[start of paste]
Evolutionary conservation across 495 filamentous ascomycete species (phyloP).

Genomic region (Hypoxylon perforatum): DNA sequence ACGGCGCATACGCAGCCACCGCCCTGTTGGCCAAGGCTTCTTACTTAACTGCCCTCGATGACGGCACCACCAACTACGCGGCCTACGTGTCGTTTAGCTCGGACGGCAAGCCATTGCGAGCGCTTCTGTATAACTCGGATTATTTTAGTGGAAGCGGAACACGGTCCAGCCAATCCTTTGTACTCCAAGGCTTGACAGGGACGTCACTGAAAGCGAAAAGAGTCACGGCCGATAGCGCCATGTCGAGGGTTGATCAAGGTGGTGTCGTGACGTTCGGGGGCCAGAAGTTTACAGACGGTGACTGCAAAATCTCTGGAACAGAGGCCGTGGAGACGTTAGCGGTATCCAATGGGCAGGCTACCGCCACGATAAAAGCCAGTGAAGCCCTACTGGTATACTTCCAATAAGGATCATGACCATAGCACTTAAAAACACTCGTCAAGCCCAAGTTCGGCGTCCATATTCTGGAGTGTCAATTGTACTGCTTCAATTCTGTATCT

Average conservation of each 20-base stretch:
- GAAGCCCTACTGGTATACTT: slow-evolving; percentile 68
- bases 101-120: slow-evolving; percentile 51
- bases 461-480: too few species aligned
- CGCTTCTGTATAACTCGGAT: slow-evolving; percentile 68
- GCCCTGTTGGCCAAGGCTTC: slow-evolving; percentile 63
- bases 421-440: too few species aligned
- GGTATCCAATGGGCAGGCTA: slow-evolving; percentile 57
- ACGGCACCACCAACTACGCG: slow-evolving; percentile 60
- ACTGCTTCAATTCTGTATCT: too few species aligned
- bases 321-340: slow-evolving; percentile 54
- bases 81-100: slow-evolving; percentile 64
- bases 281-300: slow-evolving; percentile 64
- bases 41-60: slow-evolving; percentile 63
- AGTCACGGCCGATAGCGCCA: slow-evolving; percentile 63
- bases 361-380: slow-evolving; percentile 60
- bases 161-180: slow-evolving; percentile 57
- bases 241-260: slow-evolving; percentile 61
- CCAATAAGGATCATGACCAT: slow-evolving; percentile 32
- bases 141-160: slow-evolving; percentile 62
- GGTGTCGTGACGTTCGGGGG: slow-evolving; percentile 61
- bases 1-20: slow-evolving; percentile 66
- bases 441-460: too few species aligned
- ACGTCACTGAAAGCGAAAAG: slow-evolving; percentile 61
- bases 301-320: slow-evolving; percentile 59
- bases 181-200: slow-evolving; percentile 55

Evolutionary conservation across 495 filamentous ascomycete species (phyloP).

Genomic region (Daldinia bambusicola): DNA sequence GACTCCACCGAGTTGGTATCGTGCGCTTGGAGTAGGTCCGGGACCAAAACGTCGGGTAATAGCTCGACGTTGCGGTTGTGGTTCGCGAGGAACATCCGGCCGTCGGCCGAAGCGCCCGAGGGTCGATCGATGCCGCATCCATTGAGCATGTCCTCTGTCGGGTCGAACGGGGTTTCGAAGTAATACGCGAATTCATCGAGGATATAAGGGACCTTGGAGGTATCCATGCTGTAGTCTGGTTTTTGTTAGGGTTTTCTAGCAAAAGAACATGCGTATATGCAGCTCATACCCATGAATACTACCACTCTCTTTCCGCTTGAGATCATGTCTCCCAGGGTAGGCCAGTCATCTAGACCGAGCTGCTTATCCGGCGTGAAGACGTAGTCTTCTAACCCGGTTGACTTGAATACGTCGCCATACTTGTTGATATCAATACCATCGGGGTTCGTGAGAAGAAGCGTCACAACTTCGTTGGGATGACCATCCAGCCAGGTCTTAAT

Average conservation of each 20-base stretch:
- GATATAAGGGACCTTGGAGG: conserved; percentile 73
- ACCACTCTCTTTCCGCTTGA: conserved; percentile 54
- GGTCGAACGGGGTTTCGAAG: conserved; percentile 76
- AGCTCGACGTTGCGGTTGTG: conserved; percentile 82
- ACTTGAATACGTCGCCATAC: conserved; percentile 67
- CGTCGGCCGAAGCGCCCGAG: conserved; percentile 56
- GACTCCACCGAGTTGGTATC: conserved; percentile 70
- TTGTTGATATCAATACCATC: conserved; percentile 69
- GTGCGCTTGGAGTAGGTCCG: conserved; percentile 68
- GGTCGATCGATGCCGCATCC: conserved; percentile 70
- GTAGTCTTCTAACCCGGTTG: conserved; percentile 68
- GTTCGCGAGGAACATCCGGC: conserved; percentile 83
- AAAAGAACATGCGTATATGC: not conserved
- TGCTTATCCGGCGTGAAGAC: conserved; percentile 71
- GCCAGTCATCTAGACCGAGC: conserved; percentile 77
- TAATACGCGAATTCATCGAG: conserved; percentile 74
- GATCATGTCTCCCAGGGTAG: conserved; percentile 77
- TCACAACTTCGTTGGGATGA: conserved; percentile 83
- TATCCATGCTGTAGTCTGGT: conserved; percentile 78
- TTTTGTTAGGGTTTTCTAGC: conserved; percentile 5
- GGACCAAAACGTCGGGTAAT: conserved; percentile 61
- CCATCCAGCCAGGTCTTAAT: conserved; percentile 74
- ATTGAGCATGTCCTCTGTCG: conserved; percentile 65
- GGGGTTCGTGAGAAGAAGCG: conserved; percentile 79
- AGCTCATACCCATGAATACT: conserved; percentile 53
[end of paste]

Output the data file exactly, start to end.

Evolutionary conservation across 495 filamentous ascomycete species (phyloP).

Genomic region (Hypoxylon perforatum): DNA sequence ACGGCGCATACGCAGCCACCGCCCTGTTGGCCAAGGCTTCTTACTTAACTGCCCTCGATGACGGCACCACCAACTACGCGGCCTACGTGTCGTTTAGCTCGGACGGCAAGCCATTGCGAGCGCTTCTGTATAACTCGGATTATTTTAGTGGAAGCGGAACACGGTCCAGCCAATCCTTTGTACTCCAAGGCTTGACAGGGACGTCACTGAAAGCGAAAAGAGTCACGGCCGATAGCGCCATGTCGAGGGTTGATCAAGGTGGTGTCGTGACGTTCGGGGGCCAGAAGTTTACAGACGGTGACTGCAAAATCTCTGGAACAGAGGCCGTGGAGACGTTAGCGGTATCCAATGGGCAGGCTACCGCCACGATAAAAGCCAGTGAAGCCCTACTGGTATACTTCCAATAAGGATCATGACCATAGCACTTAAAAACACTCGTCAAGCCCAAGTTCGGCGTCCATATTCTGGAGTGTCAATTGTACTGCTTCAATTCTGTATCT

Average conservation of each 20-base stretch:
- GAAGCCCTACTGGTATACTT: slow-evolving; percentile 68
- bases 101-120: slow-evolving; percentile 51
- bases 461-480: too few species aligned
- CGCTTCTGTATAACTCGGAT: slow-evolving; percentile 68
- GCCCTGTTGGCCAAGGCTTC: slow-evolving; percentile 63
- bases 421-440: too few species aligned
- GGTATCCAATGGGCAGGCTA: slow-evolving; percentile 57
- ACGGCACCACCAACTACGCG: slow-evolving; percentile 60
- ACTGCTTCAATTCTGTATCT: too few species aligned
- bases 321-340: slow-evolving; percentile 54
- bases 81-100: slow-evolving; percentile 64
- bases 281-300: slow-evolving; percentile 64
- bases 41-60: slow-evolving; percentile 63
- AGTCACGGCCGATAGCGCCA: slow-evolving; percentile 63
- bases 361-380: slow-evolving; percentile 60
- bases 161-180: slow-evolving; percentile 57
- bases 241-260: slow-evolving; percentile 61
- CCAATAAGGATCATGACCAT: slow-evolving; percentile 32
- bases 141-160: slow-evolving; percentile 62
- GGTGTCGTGACGTTCGGGGG: slow-evolving; percentile 61
- bases 1-20: slow-evolving; percentile 66
- bases 441-460: too few species aligned
- ACGTCACTGAAAGCGAAAAG: slow-evolving; percentile 61
- bases 301-320: slow-evolving; percentile 59
- bases 181-200: slow-evolving; percentile 55

Evolutionary conservation across 495 filamentous ascomycete species (phyloP).

Genomic region (Daldinia bambusicola): DNA sequence GACTCCACCGAGTTGGTATCGTGCGCTTGGAGTAGGTCCGGGACCAAAACGTCGGGTAATAGCTCGACGTTGCGGTTGTGGTTCGCGAGGAACATCCGGCCGTCGGCCGAAGCGCCCGAGGGTCGATCGATGCCGCATCCATTGAGCATGTCCTCTGTCGGGTCGAACGGGGTTTCGAAGTAATACGCGAATTCATCGAGGATATAAGGGACCTTGGAGGTATCCATGCTGTAGTCTGGTTTTTGTTAGGGTTTTCTAGCAAAAGAACATGCGTATATGCAGCTCATACCCATGAATACTACCACTCTCTTTCCGCTTGAGATCATGTCTCCCAGGGTAGGCCAGTCATCTAGACCGAGCTGCTTATCCGGCGTGAAGACGTAGTCTTCTAACCCGGTTGACTTGAATACGTCGCCATACTTGTTGATATCAATACCATCGGGGTTCGTGAGAAGAAGCGTCACAACTTCGTTGGGATGACCATCCAGCCAGGTCTTAAT

Average conservation of each 20-base stretch:
- GATATAAGGGACCTTGGAGG: conserved; percentile 73
- ACCACTCTCTTTCCGCTTGA: conserved; percentile 54
- GGTCGAACGGGGTTTCGAAG: conserved; percentile 76
- AGCTCGACGTTGCGGTTGTG: conserved; percentile 82
- ACTTGAATACGTCGCCATAC: conserved; percentile 67
- CGTCGGCCGAAGCGCCCGAG: conserved; percentile 56
- GACTCCACCGAGTTGGTATC: conserved; percentile 70
- TTGTTGATATCAATACCATC: conserved; percentile 69
- GTGCGCTTGGAGTAGGTCCG: conserved; percentile 68
- GGTCGATCGATGCCGCATCC: conserved; percentile 70
- GTAGTCTTCTAACCCGGTTG: conserved; percentile 68
- GTTCGCGAGGAACATCCGGC: conserved; percentile 83
- AAAAGAACATGCGTATATGC: not conserved
- TGCTTATCCGGCGTGAAGAC: conserved; percentile 71
- GCCAGTCATCTAGACCGAGC: conserved; percentile 77
- TAATACGCGAATTCATCGAG: conserved; percentile 74
- GATCATGTCTCCCAGGGTAG: conserved; percentile 77
- TCACAACTTCGTTGGGATGA: conserved; percentile 83
- TATCCATGCTGTAGTCTGGT: conserved; percentile 78
- TTTTGTTAGGGTTTTCTAGC: conserved; percentile 5
- GGACCAAAACGTCGGGTAAT: conserved; percentile 61
- CCATCCAGCCAGGTCTTAAT: conserved; percentile 74
- ATTGAGCATGTCCTCTGTCG: conserved; percentile 65
- GGGGTTCGTGAGAAGAAGCG: conserved; percentile 79
- AGCTCATACCCATGAATACT: conserved; percentile 53